New Mexico – Birthplace of Wilderness Twice Over
New Mexico Wilderness Alliance members know that our state is the birthplace of wilderness, but few realize that this is doubly true. Creation of the Gila Wilderness in 1924 in Gila National Forest set an extremely important precedent. However, the 1985 establishment of the Bisti and De Na Zin Badlands wildernesses in the San Juan Basin was an equally pioneering event. These first-ever BLM wildernesses began a paradigm change within an agency whose sole purpose had been to encourage exploitation of Public Lands. Today the BLM manages 222 official wilderness areas totaling 8.6 million acres in 10 western states. That’s very significant progress for an federal organization which up until 1976 was only a “temporary” agency charged with disposing of Public Lands. It all started with the San Juan Basin Badlands.
The San Juan Basin Badlands Coalition Campaign
When NMWA spearheaded efforts to get the Ojito Badlands wilderness status in 2005, we broke a 17-year dry spell in wilderness formation for New Mexico and established another precedent: coalition building among the state’s diverse environmental organizations.
Now NMWA is again acting on behalf of the 14 San Juan Basin Badlands by joining with the Rio Grande Chapter of the Sierra Club and the Southwest Chapter of the Wilderness Society to form a San Juan Basin Badlands Coalition. While our long range goal is to upgrade permanent protection levels for all the SJB Badlands by working with the BLM, the New Mexico congressional delegation, and contiguous Native American and ranching communities, our immediate focus is on 6 badlands that lie within the BLM’s Rio Puerco Field Office jurisdiction: Cejita Blanca, Ceja Pelon, Mesa Penistaja, Mesa Chijuilla, Mesa de Cuba, and La Lena.
We recognize that all 14 SJB Badlands have unique scenic, ecological, scientific, educational, and recreational resources which deserve much greater recognition and protection, but we currently have the best chance to directly influence BLM management practices regarding the 6 badlands mentioned above. Visit PhotoTrekNM.com for extensive SJB badlands info and 1000-plus images.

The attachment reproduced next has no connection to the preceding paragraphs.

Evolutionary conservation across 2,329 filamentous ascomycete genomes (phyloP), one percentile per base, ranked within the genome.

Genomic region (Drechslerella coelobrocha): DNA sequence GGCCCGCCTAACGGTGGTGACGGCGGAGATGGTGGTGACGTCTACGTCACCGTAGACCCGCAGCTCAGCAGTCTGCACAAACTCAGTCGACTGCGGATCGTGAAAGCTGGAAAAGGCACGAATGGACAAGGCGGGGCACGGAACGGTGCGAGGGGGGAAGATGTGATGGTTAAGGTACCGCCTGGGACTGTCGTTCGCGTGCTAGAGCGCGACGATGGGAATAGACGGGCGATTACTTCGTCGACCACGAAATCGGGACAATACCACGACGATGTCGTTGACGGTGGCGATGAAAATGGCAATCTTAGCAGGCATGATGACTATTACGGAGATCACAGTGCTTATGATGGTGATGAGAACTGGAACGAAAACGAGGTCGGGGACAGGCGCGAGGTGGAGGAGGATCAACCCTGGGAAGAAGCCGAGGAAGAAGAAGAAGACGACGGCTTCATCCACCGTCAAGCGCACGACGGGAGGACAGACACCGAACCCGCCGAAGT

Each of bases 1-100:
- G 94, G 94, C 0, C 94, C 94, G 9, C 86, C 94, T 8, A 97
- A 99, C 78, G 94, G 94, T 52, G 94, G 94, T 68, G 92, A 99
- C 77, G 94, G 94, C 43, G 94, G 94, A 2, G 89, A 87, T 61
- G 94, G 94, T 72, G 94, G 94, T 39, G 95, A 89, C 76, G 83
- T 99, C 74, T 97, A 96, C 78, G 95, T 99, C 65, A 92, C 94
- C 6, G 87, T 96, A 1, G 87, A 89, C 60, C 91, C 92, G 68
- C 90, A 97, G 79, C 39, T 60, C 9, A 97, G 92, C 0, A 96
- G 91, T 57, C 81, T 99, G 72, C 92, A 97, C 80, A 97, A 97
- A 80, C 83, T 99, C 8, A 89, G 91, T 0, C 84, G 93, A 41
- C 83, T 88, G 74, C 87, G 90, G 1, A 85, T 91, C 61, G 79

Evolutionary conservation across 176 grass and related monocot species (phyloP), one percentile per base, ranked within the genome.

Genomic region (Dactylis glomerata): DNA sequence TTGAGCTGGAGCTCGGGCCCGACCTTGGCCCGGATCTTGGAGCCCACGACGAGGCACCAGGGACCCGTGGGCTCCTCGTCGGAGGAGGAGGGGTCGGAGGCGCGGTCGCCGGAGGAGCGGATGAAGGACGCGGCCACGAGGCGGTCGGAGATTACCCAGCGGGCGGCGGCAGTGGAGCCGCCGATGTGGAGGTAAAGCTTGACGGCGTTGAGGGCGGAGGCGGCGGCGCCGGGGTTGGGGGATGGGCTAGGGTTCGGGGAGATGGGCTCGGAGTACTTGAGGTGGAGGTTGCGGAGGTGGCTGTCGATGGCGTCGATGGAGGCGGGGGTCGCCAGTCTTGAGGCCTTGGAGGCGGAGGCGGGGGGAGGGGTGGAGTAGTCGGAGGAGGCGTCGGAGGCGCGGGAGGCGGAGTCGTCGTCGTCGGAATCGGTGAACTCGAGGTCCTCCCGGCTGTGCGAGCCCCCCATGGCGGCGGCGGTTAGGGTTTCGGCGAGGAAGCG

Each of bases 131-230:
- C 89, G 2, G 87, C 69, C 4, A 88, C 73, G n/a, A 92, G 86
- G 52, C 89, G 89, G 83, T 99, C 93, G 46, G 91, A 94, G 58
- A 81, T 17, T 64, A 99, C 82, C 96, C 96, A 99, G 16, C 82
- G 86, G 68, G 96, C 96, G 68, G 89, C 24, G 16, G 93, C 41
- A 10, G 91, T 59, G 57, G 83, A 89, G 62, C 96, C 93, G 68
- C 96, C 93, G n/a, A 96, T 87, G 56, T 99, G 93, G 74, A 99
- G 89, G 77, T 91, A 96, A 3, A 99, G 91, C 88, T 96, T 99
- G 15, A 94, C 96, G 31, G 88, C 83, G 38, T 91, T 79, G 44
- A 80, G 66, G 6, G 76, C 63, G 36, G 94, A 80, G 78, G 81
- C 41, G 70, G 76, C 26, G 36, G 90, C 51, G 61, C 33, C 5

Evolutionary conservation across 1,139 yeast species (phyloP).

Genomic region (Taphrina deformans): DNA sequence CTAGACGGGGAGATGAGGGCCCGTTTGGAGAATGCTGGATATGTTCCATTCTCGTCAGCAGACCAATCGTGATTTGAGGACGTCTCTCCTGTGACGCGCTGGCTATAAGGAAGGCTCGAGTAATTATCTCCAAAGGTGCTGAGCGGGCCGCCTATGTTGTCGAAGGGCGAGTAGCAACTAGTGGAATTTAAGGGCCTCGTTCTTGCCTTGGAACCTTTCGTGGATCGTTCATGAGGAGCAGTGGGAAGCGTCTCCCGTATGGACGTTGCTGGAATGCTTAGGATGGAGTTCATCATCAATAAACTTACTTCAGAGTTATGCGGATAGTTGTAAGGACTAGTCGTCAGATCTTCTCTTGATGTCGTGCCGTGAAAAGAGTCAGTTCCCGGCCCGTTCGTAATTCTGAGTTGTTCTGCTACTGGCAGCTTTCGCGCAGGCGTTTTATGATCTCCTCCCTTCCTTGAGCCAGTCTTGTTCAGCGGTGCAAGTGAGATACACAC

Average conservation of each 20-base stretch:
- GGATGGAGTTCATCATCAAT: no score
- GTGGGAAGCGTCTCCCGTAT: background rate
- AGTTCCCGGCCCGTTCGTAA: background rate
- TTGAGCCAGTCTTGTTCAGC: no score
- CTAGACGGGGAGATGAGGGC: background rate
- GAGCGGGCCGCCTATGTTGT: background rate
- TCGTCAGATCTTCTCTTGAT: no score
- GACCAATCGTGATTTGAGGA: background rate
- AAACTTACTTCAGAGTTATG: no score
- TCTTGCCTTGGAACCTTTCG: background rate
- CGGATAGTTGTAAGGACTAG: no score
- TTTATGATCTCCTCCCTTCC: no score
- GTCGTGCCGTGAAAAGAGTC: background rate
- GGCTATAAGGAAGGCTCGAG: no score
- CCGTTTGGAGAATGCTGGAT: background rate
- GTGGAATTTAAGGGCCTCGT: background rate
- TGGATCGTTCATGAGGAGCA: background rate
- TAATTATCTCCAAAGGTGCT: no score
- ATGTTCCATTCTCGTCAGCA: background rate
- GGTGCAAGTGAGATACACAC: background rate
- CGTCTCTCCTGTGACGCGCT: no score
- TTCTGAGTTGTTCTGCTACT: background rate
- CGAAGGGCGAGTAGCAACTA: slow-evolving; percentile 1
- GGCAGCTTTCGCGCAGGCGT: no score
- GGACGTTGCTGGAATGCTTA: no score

SJB Badlands Coalition Campaign Mission Statement
The goal is to mobilize as many people as possible to be ready to submit comments to the BLM’s Rio Puerco Field Office on behalf of 6 SJB badlands under their jurisdiction when the office publishes it’s new Resource Management Plan this December. This first draft publication begins a 90 day public comment period. The public’s preferences are then incorporated into the final version which will guide the Rio Puerco Field Office’s management decisions for up to 20 years.
Previous work with the Rio Puerco Field Office involving badland tours and follow up meetings really paid off. One of the alternative management strategies in their upcoming RMP draft is to treat the badlands as Special Recreation Management Areas or SRMAs. Besides elevated protection, this designation carries extra funding to help with the management practices. We need to get as many pro-SRMA badlands comments into the Rio Puerco office as possible once the comment period starts.
We realize that SRMA designation is an important first step that should be followed by more permanent legislative actions. But considering that most of these six badlands where virtually unknown or at least unnoticed by the BLM just a year ago, this is a quantum leap in agency awareness and a strong precedent for further legislative action.
YOUR NEXT STEP: VISIT THE BADLANDS!
A number of hikes led by Badlands activist Mike Richie in Fall 2010 received rave reviews and raised awareness of this unique region. Stay tuned to our events calendar for future hikes. For more information on hiking in the Badlands, contact firstname.lastname@example.org